"The displaced will undoubtedly be asked (by the Indonesian government) to choose between staying in appallingly overcrowded camps controlled by militias or being moved to another island," said Human Rights Watch.
"The Indonesian government is arguing that inadequate facilities in West Timor for over 200,000 East Timorese makes resettlement to Irian Jaya, the Moluccas and other islands the only realistic option," added the human rights group.
In a statement last Sunday, the Minister of Transmigration, Maj General Hendropriyono announced that all East Timorese in West Timor would be moved to permanent resettlement sites within two months.
Human Rights Watch, quoting relief workers in Kupang, said that many, perhaps most, of the displaced in East Timor have been forcibly expelled by militias since early September, apparently as a way of depopulating the western districts of East Timor.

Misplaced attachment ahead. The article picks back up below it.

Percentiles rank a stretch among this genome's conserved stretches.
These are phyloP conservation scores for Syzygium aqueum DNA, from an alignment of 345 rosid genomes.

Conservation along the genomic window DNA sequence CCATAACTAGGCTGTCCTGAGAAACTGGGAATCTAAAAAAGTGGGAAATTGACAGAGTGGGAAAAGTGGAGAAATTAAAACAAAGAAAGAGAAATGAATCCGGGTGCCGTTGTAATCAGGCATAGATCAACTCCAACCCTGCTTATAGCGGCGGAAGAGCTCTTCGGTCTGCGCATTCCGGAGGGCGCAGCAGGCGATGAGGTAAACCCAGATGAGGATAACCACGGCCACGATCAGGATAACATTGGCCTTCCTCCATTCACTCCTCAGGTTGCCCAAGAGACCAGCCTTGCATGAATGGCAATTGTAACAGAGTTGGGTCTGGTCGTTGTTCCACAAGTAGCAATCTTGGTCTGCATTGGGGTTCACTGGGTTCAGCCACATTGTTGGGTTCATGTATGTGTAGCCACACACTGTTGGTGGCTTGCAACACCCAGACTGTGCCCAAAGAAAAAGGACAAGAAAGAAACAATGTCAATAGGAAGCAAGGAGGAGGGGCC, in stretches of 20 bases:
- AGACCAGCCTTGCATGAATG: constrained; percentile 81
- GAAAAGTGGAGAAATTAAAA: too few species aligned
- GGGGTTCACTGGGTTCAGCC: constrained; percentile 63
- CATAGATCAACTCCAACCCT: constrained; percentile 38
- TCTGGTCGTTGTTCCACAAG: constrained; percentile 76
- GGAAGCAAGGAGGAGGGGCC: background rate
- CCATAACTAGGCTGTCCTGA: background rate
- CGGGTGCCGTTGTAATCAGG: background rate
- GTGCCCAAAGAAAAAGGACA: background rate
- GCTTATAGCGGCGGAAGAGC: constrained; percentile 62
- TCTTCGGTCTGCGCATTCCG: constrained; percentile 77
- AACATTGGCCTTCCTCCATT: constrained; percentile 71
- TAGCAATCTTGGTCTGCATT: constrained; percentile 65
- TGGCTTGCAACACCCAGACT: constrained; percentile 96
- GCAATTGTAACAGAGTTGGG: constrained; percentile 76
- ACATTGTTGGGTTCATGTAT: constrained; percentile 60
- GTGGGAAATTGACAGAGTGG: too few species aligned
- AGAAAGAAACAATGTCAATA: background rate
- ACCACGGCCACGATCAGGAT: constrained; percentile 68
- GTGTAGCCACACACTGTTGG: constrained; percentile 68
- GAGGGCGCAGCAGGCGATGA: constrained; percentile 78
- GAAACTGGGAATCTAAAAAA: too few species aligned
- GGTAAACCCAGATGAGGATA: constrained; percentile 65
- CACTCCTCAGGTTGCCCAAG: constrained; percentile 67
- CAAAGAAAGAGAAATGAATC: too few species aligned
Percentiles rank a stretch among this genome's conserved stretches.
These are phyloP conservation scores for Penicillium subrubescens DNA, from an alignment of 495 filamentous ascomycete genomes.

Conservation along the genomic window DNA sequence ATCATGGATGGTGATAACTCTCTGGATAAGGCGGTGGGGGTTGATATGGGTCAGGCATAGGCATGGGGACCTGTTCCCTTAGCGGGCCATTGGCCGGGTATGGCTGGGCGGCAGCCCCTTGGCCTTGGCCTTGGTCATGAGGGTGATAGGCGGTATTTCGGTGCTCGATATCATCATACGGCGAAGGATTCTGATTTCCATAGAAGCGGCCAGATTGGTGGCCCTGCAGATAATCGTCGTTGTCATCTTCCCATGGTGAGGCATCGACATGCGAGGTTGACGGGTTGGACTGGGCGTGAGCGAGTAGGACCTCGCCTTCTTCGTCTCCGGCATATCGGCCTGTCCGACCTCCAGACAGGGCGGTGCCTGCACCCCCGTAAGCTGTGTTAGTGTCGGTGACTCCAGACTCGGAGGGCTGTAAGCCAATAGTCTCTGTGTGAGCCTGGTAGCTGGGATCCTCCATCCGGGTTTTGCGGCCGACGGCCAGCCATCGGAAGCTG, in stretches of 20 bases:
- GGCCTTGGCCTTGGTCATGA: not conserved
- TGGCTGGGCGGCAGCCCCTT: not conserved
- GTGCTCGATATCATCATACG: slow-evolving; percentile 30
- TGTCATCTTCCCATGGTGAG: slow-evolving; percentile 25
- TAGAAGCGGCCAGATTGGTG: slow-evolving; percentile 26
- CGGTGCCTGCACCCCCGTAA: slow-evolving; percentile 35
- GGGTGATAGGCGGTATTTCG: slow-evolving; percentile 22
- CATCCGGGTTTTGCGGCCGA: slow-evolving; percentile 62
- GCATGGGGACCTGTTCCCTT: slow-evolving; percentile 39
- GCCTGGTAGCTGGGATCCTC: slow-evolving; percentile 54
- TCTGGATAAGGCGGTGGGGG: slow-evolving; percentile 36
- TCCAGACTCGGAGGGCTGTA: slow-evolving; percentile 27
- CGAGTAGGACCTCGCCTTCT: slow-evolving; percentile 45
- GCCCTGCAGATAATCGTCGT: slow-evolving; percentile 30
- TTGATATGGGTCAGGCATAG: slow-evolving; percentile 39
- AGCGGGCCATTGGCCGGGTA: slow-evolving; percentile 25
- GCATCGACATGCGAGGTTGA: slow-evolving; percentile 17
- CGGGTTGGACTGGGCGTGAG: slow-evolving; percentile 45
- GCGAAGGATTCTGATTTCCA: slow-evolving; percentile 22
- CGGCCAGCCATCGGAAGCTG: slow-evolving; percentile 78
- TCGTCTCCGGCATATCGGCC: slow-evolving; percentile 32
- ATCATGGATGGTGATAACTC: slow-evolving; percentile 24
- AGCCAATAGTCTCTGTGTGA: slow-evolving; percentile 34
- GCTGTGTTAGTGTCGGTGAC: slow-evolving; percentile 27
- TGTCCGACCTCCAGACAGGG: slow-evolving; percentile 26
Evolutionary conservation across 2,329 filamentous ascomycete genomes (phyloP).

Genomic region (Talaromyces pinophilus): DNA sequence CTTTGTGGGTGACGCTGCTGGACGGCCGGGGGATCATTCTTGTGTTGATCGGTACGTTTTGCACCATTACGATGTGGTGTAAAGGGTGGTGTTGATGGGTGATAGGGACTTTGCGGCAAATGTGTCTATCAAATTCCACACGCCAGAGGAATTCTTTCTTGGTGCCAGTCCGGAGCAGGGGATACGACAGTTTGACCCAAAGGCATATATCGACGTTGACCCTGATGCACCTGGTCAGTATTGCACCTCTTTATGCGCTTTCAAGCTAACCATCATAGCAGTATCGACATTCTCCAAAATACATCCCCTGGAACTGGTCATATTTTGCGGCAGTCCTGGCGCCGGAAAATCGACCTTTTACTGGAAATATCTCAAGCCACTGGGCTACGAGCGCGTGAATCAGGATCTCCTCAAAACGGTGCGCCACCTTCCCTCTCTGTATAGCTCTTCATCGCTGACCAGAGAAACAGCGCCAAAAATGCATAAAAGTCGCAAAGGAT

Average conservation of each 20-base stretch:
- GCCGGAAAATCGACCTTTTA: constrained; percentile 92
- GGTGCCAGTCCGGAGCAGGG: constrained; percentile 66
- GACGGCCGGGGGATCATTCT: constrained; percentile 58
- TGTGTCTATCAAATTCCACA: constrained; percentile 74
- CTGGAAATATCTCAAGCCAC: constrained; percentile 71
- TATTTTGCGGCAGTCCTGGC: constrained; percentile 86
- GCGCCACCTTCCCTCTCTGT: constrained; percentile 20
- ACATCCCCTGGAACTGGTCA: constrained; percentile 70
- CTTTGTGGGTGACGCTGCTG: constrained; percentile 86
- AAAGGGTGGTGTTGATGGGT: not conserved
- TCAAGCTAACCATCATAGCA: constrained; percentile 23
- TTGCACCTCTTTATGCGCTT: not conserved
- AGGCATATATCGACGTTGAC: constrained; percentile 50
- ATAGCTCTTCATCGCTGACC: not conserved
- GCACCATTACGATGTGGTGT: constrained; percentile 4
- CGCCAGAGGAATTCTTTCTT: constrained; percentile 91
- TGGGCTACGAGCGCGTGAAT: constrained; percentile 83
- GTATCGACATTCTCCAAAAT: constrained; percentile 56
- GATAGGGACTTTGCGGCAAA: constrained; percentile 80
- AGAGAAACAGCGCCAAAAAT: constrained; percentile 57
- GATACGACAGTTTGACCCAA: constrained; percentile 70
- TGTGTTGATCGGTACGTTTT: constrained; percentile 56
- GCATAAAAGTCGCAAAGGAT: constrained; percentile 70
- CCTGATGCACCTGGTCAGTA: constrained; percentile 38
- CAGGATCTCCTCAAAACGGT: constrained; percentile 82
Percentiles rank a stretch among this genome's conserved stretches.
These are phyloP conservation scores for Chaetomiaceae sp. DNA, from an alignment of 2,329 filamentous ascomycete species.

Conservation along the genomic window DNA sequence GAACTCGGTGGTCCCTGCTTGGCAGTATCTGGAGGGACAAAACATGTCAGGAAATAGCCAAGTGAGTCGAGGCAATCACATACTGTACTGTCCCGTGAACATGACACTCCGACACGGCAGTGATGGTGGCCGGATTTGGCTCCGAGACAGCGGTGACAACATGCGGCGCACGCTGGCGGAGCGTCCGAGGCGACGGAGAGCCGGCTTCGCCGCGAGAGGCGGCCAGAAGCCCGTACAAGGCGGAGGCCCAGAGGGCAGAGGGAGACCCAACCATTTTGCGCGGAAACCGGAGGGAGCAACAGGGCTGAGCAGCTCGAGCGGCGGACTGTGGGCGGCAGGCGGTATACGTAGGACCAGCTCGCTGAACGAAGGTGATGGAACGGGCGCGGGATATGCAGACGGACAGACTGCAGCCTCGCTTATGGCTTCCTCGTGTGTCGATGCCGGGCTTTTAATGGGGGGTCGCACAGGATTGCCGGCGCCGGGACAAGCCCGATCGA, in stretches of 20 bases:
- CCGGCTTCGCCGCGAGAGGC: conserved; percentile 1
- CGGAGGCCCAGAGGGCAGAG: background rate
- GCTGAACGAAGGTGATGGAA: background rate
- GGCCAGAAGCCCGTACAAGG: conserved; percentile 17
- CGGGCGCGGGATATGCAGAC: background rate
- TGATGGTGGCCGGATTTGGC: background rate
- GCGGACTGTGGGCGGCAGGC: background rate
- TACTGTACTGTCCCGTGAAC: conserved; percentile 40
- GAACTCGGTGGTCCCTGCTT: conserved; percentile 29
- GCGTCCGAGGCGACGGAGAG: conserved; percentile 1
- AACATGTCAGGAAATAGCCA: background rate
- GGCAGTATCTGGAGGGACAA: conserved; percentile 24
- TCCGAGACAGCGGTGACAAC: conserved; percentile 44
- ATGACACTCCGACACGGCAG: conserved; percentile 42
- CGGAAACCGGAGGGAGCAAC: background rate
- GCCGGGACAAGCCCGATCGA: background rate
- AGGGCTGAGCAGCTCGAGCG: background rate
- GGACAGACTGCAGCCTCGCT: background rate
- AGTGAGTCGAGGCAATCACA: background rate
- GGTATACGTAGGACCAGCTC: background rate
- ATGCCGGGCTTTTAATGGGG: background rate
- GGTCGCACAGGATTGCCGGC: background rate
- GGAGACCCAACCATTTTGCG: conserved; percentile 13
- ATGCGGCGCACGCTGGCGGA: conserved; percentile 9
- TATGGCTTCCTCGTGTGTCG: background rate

The Washington-based East Timor Action Network called for international aid organizations to gain immediate access to the refugee camps. "The return of all refugees to East Timor must be secured. Long-term aid and development programs must begin," it said.
Jamie Isbister of the National Council of Churches in Australia who recently returned from West Timor said Kupang may soon explode into riots due to mounting tension between local residents and the pro-Jakarta militias, whose abusive behavior they resent.
"The militia -- Aitarak and Besi Merah Putih -- have been built up by the Indonesian military to believe they are beyond the law and their actions, in line with that, have continued since they crossed the border from East Timor," he said.
"Armed thugs wander around Kupang, drive stolen United Nations vehicles or ride on the back of Indonesian military trucks," he added.
September 29, 1999 (http://www.monitor.net/monitor) All Rights Reserved. Contact firstname.lastname@example.org for permission to use in any format.